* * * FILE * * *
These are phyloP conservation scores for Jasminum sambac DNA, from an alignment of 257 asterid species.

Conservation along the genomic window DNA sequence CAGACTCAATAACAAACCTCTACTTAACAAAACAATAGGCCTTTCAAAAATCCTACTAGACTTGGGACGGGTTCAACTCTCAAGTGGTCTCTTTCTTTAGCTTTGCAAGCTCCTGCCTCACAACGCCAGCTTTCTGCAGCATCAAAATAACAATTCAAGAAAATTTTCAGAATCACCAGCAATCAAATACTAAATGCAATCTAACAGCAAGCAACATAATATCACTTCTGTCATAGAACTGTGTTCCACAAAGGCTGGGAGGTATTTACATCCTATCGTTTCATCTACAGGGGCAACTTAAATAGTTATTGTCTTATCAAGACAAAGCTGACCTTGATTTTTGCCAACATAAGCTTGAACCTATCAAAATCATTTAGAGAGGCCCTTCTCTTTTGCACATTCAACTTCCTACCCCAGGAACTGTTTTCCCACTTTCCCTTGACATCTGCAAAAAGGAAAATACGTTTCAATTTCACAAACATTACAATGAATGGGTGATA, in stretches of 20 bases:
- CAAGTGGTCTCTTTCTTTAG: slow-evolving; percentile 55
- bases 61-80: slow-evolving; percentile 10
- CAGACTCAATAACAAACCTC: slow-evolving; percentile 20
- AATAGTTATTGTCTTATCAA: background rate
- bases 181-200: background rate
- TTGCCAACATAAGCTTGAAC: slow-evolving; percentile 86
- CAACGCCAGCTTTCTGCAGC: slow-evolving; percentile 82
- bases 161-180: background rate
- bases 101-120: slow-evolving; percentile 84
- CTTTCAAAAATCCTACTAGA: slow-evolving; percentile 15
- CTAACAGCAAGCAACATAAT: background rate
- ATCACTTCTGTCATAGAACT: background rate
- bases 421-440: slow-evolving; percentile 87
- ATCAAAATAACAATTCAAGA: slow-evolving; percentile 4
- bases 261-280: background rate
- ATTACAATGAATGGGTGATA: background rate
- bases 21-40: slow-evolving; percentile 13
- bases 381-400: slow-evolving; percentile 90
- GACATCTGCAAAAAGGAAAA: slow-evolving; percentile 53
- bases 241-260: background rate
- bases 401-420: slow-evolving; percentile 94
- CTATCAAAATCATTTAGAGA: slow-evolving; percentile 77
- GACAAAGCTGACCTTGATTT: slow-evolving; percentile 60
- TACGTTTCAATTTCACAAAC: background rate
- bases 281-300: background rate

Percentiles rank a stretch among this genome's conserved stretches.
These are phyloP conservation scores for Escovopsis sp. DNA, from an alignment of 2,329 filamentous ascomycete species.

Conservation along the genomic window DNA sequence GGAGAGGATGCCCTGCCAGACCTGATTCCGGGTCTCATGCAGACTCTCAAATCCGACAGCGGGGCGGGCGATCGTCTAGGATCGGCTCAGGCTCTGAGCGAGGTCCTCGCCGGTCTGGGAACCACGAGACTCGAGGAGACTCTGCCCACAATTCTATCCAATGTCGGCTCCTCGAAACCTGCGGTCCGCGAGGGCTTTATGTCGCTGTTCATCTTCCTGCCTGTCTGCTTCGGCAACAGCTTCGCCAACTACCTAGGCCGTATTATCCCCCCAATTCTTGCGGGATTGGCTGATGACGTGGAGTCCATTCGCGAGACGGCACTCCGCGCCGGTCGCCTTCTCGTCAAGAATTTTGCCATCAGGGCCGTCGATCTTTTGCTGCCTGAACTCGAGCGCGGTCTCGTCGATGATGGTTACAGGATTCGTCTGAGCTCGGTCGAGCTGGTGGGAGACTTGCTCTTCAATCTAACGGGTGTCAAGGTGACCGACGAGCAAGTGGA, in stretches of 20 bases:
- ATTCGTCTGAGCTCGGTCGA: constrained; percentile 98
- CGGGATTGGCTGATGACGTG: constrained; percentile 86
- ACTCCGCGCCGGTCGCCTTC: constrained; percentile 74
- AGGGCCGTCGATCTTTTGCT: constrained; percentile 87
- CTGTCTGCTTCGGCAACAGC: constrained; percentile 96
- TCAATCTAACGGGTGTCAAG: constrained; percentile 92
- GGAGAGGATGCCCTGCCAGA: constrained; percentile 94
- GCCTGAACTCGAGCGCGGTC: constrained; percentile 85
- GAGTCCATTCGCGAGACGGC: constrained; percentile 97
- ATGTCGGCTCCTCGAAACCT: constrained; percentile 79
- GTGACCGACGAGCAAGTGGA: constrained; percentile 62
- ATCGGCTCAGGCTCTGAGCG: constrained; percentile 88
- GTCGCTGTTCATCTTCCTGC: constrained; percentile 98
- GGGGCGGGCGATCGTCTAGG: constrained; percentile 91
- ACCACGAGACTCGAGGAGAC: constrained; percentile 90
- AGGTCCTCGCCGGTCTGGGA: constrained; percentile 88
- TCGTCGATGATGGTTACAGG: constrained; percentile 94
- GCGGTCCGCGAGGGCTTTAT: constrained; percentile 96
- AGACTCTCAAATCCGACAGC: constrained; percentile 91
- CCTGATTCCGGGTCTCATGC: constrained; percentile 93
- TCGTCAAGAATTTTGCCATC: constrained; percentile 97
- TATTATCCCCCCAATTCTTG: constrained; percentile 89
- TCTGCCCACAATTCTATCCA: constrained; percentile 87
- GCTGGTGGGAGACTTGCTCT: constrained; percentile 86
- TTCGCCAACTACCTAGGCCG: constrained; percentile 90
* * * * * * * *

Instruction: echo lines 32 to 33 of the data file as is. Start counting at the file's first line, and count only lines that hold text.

- CGGGATTGGCTGATGACGTG: constrained; percentile 86
- ACTCCGCGCCGGTCGCCTTC: constrained; percentile 74